# Find the energy of an ideal dipole in an electric field

1. May 24, 2012

### zezima1

1. The problem statement, all variables and given/known data
Show that the energy of an ideal dipole in an electric field E is given by:
U = -p $\bullet$ E

2. Relevant equations
The energy required to bring to charges together, their electrostatic energy, is:

W = ½ ƩqiV(ri)

3. The attempt at a solution
Well I want to know what the energy cost is of taking in the dipole. Because if you take in one charge first then the energy cost will be negative (as they attract each other). But if you see the dipole as already bounded before taking it in then the cost will be nothing. Hence: Is the above formula even correct to apply?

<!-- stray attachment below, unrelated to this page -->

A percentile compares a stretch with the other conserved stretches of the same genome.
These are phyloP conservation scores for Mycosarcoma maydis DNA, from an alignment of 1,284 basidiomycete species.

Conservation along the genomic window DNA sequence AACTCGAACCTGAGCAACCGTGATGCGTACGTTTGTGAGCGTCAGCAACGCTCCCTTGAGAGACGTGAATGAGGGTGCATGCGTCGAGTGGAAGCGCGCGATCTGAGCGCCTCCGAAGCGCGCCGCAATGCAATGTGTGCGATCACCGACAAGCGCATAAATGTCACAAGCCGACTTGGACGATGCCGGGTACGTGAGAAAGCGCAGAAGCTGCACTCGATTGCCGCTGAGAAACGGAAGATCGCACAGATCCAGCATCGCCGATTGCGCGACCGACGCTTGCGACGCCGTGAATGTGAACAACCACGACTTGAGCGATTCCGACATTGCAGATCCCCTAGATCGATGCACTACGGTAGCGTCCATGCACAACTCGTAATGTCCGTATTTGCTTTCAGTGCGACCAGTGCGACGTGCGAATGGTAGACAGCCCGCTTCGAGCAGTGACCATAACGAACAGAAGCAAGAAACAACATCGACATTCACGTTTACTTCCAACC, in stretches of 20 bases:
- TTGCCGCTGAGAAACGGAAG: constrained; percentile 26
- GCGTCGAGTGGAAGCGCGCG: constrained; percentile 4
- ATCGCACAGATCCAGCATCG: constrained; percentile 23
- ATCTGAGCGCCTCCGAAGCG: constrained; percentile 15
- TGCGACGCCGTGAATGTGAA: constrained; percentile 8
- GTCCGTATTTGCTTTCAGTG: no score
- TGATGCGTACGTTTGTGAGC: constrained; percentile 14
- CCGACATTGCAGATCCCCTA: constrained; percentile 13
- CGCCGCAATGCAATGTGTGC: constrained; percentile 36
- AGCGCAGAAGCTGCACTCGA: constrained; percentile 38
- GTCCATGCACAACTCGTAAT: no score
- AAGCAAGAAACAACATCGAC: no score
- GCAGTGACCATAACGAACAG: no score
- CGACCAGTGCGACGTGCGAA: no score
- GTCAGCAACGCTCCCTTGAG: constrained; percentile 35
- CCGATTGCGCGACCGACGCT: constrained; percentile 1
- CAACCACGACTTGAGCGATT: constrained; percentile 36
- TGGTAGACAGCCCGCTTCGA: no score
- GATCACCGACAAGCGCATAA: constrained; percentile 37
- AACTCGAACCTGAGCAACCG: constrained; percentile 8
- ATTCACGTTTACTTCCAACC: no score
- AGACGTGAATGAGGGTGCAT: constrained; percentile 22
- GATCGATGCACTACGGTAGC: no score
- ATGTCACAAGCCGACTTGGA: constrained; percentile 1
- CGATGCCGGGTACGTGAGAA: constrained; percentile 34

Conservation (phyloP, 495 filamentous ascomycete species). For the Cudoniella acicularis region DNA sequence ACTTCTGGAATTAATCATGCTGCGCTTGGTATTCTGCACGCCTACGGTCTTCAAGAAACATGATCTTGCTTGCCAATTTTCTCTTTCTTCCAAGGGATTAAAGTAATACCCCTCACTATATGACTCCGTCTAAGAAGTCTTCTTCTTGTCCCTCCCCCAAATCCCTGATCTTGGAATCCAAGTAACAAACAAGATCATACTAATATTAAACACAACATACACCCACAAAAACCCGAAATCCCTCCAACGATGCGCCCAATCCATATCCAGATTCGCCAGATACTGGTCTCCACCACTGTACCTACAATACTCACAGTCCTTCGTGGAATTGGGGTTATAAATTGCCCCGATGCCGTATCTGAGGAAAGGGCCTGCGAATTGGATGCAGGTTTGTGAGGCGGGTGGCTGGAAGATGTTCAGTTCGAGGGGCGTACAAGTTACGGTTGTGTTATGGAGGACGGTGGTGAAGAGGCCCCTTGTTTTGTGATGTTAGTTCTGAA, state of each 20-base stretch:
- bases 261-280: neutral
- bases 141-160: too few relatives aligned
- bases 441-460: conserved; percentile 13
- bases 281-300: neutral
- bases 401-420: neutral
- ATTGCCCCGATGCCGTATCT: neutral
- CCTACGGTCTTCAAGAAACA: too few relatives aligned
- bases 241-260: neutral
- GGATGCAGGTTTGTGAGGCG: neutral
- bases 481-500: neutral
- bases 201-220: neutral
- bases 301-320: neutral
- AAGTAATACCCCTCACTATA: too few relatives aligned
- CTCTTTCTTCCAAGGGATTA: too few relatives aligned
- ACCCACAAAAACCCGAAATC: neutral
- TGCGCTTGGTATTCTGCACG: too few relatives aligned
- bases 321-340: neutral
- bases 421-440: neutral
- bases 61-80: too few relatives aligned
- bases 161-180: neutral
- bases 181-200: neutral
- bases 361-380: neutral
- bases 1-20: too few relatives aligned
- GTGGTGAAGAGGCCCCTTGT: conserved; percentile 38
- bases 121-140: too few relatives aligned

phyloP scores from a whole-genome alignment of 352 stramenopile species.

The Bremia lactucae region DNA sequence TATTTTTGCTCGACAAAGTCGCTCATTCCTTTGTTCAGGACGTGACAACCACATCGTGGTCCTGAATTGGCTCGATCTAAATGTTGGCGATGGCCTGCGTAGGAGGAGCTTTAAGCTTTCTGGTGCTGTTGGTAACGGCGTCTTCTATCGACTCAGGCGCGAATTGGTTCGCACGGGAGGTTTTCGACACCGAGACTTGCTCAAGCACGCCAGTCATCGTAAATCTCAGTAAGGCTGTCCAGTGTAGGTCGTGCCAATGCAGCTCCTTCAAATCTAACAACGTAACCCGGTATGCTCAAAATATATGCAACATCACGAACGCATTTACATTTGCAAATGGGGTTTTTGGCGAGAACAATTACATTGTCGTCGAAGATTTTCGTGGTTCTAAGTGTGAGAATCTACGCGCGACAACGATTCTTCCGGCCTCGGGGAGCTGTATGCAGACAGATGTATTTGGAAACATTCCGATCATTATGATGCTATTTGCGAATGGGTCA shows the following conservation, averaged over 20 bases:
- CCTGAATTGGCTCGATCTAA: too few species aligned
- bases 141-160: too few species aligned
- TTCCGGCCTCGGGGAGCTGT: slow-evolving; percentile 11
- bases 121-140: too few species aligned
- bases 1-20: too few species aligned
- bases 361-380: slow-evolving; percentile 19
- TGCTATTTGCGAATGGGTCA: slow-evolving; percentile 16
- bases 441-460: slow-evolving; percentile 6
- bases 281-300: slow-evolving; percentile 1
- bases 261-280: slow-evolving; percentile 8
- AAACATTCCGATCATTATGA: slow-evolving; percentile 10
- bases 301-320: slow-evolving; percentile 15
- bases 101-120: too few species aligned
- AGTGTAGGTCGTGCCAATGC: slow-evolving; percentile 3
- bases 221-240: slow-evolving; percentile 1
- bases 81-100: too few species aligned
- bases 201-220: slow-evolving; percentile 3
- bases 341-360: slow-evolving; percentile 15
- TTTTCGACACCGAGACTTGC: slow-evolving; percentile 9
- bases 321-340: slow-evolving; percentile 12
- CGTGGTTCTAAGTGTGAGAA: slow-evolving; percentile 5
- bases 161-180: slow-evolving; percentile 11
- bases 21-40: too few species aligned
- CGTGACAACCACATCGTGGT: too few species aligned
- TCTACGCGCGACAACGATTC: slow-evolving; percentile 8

2. May 24, 2012

### gabbagabbahey

Keep in mind, that there is an electric field present when you bring the dipole in from infinity. You don't know the potential that gives rise to that field (except for the general integral form), so your equation for W probably won't help you much. Also, an ideal dipole is not the same as a physical dipole (two opposite charges sperated by some finite distance), but rather it's a very special limiting condition of such a dipole (the limit as the distance between the charges goes to zero, but it's dipole moment remains fixed), so even if you were given the potential, you would have to carefully take that limit after calculating the energy of the physical dipole.

Instead, you likely have seen derived an equation for the force on an ideal dipole in a electric field. If so, why not plug that into the definition of work and integrate?